Consistent with our electrophysiological results, the protein abundance of SGLT1 in the intestine was higher in experimental versus control groups. Although SGLT1 plays a pivotal role in intestinal glucose absorption , we also measured the transcription and expression of other glucose transporters in the gut, such as GLUT2 and GLUT5. The mRNA and protein level of these transporters did not change after TAC administration, irrespective of dose. Thus, we believe that the enhancement of intestine glucose transport resulted from increased expression of the glucose transporter SGLT1.
Throughout the entire experiment, our research focus was on glucose absorption in the intestines to research the mechanism of the diabetogenic effect in mice. First, we applied electrophysiological technology, the Ussing chamber, which is an apparatus for measuring epithelial membrane properties, and can quantify transportation and barrier functions of living tissue, such as measuring the short-circuit current as an indicator of net ion transport taking place across an epithelium. Compared with other methods, the Ussing chamber is more consistent with physiological condition in vivo. Moreover, we could conveniently perform inhibition tests, which makes our results more credible. Finally, we used molecular biology tests to verify the increased expression of SGLT1.
In conclusion, our study showed enhanced glucose absorption in the jejunum by upregulated expression of SGLT1 induced by TAC. Moreover, administration of TAC also resulted in insulin resistance. Taking together, as the main executor of intestinal glucose absorption, SGLT1 represents a potential therapeutic target for new-onset diabetes after transplantation.
S1 File. Detailed data of body weight, food intake, and random blood glucose levels.
S2 File. Detailed information of TAC concentration of each mouse.
Conceived and designed the experiments: ZL FS SY SZ. Performed the experiments: ZL YZ Hao Chen NH Hui Chen. Analyzed the data: ZL PS YW. Contributed reagents/materials/analysis tools: NH Hui Chen SY. Wrote the paper: ZL FS YZ Hao Chen.
- 1. Pham PT, Pham PC, Lipshutz GS, Wilkinson AH. New onset diabetes mellitus after solid organ transplantation. Endocrinol Metab Clin North Am. 2007;36(4):873–90; vii. Epub 2007/11/07. doi: S0889-8529(07)00080-1 [pii]. pmid:17983926.
- 2. Hjelmesaeth J, Hartmann A, Leivestad T, Holdaas H, Sagedal S, Olstad M, et al. The impact of early-diagnosed new-onset post-transplantation diabetes mellitus on survival and major cardiac events. Kidney Int. 2006;69(3):588–95. Epub 2006/01/06. doi: 5000116 [pii]. pmid:16395250.
- 3. Valderhaug TG, Hjelmesaeth J, Jenssen T, Roislien J, Leivestad T, Hartmann A. Early posttransplantation hyperglycemia in kidney transplant recipients is associated with overall long-term graft losses. Transplantation. 2012;94(7):714–20. Epub 2012/09/12. pmid:22965263.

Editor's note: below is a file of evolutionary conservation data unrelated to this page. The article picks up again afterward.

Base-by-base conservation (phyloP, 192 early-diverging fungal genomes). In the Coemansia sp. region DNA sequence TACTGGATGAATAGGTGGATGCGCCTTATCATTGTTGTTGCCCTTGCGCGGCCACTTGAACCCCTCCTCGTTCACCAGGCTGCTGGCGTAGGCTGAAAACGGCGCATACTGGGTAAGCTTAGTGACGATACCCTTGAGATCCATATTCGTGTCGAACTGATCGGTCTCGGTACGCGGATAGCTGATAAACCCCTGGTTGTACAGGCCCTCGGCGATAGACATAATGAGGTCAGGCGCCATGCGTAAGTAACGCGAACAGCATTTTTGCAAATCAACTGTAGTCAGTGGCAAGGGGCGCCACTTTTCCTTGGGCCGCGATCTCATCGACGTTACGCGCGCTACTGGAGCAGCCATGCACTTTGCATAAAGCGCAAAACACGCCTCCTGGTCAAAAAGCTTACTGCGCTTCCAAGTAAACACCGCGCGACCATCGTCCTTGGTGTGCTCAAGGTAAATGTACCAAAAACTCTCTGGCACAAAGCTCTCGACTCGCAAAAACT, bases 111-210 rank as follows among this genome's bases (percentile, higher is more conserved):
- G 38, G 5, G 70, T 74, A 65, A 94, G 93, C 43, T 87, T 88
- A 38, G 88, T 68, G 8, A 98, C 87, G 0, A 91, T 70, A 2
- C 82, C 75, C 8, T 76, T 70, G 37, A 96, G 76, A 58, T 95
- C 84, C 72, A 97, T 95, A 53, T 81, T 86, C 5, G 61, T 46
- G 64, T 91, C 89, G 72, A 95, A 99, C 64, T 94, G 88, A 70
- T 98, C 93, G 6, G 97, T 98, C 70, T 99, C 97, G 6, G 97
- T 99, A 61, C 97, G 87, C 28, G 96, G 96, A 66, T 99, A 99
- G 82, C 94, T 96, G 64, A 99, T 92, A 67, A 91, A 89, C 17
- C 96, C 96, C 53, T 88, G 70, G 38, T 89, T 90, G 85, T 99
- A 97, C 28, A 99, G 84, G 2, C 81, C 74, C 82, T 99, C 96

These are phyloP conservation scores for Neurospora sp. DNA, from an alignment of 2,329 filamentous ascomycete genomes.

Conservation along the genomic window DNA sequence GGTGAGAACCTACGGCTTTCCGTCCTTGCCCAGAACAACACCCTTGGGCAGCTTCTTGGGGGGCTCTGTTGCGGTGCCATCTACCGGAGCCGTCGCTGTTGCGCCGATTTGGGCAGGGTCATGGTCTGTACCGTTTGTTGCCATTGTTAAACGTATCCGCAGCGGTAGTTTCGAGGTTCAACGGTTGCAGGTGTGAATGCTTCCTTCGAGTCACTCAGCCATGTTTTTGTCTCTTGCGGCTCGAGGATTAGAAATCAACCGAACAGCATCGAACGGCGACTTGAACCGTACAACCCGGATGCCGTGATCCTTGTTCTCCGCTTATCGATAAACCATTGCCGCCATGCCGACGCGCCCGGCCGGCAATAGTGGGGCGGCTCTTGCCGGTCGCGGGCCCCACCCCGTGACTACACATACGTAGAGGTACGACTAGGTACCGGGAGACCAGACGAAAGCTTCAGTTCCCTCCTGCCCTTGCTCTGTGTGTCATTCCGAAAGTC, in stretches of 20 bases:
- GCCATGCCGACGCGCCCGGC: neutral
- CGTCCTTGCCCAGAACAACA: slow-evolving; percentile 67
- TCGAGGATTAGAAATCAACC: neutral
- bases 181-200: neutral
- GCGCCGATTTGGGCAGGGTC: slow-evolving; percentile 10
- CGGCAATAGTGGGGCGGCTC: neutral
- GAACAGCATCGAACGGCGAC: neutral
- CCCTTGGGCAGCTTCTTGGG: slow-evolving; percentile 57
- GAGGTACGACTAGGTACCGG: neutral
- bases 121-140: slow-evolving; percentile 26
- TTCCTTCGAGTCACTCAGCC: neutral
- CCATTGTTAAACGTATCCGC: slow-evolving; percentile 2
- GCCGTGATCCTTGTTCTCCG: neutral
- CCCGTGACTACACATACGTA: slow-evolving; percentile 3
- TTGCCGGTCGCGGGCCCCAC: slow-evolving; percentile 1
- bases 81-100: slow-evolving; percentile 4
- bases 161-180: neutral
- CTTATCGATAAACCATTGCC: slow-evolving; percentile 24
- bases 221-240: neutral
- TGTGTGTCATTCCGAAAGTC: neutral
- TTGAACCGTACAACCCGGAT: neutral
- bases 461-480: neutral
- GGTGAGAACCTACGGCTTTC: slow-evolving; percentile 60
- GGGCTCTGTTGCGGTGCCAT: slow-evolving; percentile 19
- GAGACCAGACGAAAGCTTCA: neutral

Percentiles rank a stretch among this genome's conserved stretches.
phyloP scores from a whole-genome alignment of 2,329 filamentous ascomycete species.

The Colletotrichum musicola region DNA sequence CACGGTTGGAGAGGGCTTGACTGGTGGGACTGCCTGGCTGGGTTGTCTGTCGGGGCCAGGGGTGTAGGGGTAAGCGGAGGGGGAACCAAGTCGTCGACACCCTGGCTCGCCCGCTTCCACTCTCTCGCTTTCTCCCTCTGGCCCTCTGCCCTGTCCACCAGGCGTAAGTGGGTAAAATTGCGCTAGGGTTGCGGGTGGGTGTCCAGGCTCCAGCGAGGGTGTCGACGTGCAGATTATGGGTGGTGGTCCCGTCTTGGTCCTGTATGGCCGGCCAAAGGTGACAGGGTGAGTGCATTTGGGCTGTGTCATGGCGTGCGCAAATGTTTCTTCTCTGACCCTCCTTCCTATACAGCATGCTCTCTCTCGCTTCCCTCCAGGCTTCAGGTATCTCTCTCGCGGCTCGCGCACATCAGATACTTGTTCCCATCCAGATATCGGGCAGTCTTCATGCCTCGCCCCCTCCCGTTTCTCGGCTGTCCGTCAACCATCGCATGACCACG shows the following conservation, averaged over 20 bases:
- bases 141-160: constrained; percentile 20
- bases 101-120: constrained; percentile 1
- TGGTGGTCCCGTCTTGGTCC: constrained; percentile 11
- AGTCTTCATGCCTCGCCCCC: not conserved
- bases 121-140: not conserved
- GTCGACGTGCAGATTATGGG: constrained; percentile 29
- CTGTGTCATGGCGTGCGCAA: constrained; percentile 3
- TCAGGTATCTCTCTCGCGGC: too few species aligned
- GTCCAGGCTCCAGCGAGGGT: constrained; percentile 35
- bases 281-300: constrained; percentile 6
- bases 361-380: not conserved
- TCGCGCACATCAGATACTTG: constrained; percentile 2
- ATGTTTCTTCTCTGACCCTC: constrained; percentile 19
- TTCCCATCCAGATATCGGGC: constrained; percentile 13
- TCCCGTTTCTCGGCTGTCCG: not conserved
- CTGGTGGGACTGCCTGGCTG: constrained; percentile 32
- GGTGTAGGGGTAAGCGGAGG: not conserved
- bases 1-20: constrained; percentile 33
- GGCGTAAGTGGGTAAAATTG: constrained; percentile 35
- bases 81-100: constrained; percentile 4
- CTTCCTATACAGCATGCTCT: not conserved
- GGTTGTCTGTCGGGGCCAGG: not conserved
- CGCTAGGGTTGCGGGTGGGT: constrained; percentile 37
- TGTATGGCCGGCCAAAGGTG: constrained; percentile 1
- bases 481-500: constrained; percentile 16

- 4. Valderhaug TG, Hjelmesaeth J, Hartmann A, Roislien J, Bergrem HA, Leivestad T, et al. The association of early post-transplant glucose levels with long-term mortality. Diabetologia. 2011;54(6):1341–9. Epub 2011/03/17. pmid:21409415; PubMed Central PMCID: PMC3088823.
- 5. Kesiraju S, Paritala P, Rao Ch UM, Sahariah S. New onset of diabetes after transplantation—an overview of epidemiology, mechanism of development and diagnosis. Transpl Immunol. 2014;30(1):52–8. Epub 2013/11/05. S0966-3274(13)00086-5 [pii]. pmid:24184293.
- 6. Heisel O, Heisel R, Balshaw R, Keown P. New onset diabetes mellitus in patients receiving calcineurin inhibitors: a systematic review and meta-analysis. American journal of transplantation: official journal of the American Society of Transplantation and the American Society of Transplant Surgeons. 2004;4(4):583–95. pmid:15023151.
- 7. Lankarani KB, Eshraghian A, Nikeghbalian S, Janghorban P, Malek-Hosseini SA. New onset diabetes and impaired fasting glucose after liver transplant: risk analysis and the impact of tacrolimus dose. Exp Clin Transplant. 2014;12(1):46–51. Epub 2013/08/02. pmid:23902591.
- 8. Woodward RS, Schnitzler MA, Baty J, Lowell JA, Lopez-Rocafort L, Haider S, et al. Incidence and cost of new onset diabetes mellitus among U.S. wait-listed and transplanted renal allograft recipients. American journal of transplantation: official journal of the American Society of Transplantation and the American Society of Transplant Surgeons. 2003;3(5):590–8. pmid:12752315.
- 9. Abe T, Onoe T, Tahara H, Tashiro H, Ishiyama K, Ide K, et al. Risk factors for development of new-onset diabetes mellitus and progressive impairment of glucose metabolism after living-donor liver transplantation. Transplantation proceedings. 2014;46(3):865–9. pmid:24767367.
- 10. Nir T, Melton DA, Dor Y. Recovery from diabetes in mice by beta cell regeneration. J Clin Invest. 2007;117(9):2553–61. Epub 2007/09/06. pmid:17786244; PubMed Central PMCID: PMC1957545.
- 11. Hjelmesaeth J, Asberg A, Muller F, Hartmann A, Jenssen T. New-onset posttransplantation diabetes mellitus: insulin resistance or insulinopenia? Impact of immunosuppressive drugs, cytomegalovirus and hepatitis C virus infection. Curr Diabetes Rev. 2005;1(1):1–10. Epub 2008/01/29. pmid:18220577.
- 12. Dong M, Parsaik AK, Eberhardt NL, Basu A, Cosio FG, Kudva YC. Cellular and physiological mechanisms of new-onset diabetes mellitus after solid organ transplantation. Diabet Med. 2012;29(7):e1–12. Epub 2012/03/01. pmid:22364599.